Yo-Yo Dieting Is Bad for Your Heart

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Research published in Circulation, a journal of the American Heart Association, confirms earlier studies suggesting that people whose weight, blood pressure, cholesterol, or blood sugar levels fluctuate have a higher risk for heart attack and stroke than people with more stable readings. This observational study used data from the Korean National Health Insurance system and is the first research to show that:

  • Variability in these health markers has a negative impact on relatively healthy people
  • Having variability in more than one health marker increases heart attack and stroke risk even further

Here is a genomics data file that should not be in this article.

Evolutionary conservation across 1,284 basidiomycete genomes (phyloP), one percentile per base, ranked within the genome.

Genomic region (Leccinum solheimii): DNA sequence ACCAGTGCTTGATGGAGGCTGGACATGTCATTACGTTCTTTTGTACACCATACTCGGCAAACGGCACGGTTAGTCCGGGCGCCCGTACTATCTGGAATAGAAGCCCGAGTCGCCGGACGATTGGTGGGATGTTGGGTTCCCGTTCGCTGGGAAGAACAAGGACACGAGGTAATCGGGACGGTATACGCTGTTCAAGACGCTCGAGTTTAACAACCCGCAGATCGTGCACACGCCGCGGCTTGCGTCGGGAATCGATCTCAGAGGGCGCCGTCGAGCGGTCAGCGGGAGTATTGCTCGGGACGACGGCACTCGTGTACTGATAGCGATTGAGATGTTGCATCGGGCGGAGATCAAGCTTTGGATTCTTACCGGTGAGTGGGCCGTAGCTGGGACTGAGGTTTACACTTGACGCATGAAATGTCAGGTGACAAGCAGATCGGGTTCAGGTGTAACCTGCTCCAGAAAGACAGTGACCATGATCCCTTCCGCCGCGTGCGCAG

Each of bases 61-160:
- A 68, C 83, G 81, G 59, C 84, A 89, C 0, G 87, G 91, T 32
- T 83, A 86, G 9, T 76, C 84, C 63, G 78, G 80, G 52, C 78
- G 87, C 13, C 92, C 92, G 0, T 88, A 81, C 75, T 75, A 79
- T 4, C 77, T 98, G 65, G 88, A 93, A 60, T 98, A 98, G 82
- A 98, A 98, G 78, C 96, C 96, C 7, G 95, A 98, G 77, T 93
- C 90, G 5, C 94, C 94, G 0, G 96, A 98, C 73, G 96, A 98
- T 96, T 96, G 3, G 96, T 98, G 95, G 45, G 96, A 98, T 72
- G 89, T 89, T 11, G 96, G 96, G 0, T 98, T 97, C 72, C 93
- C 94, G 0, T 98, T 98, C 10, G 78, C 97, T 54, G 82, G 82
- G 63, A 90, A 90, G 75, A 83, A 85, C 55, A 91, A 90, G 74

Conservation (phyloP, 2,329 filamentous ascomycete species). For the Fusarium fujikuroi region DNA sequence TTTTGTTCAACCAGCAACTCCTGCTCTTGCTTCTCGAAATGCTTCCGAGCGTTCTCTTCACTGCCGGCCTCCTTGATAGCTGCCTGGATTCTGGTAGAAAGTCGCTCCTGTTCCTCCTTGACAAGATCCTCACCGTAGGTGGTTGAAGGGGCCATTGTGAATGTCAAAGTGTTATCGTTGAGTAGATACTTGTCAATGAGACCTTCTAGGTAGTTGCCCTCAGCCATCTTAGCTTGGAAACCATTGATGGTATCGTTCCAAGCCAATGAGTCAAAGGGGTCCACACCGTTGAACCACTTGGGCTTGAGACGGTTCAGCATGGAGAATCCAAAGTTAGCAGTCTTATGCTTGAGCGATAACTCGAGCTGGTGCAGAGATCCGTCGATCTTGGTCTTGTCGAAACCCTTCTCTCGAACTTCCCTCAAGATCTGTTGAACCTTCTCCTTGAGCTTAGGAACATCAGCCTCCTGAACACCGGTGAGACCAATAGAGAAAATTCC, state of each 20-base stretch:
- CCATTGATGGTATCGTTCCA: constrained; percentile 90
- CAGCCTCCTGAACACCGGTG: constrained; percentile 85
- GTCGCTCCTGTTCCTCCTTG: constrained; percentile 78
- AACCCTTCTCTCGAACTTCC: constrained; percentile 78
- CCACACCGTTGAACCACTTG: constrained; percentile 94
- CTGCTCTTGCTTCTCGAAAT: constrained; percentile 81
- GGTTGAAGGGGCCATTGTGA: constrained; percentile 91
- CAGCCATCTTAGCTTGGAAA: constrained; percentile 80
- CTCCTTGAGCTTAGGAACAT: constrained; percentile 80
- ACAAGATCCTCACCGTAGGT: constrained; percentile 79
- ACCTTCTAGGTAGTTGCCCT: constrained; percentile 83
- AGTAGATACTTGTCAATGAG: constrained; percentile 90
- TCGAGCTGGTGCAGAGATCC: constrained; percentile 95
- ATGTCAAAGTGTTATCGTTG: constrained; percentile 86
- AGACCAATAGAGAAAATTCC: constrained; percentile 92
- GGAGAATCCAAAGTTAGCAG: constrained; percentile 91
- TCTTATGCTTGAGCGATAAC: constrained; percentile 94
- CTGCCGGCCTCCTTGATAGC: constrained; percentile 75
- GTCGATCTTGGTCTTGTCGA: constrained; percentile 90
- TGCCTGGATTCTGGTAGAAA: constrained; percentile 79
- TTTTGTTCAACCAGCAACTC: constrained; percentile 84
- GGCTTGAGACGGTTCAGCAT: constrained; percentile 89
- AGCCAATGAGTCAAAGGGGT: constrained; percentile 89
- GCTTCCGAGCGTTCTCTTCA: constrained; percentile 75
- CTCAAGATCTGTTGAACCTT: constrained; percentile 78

The study involved data on 6,748,773 people with no history of heart attack, diabetes, hypertension, or high cholesterol who had at least three health exams between 2005 and 2012 that included measurement of their body weight, fasting blood sugar, systolic blood pressure (top number), and total cholesterol measurements. The researchers looked at positive and negative changes greater than 5 percent and found that variability — positive or negative — was associated with a higher risk of death.

According to the researchers, during the average 5.5-year follow-up, and compared to study participants with stable measurements, the top 25 percent with the highest variability in health factors measured were:

  • 127 percent more likely to have died
  • 43 percent more likely to have had a heart attack
  • 41 percent more likely to have had a stroke

Sourced from: American Heart Association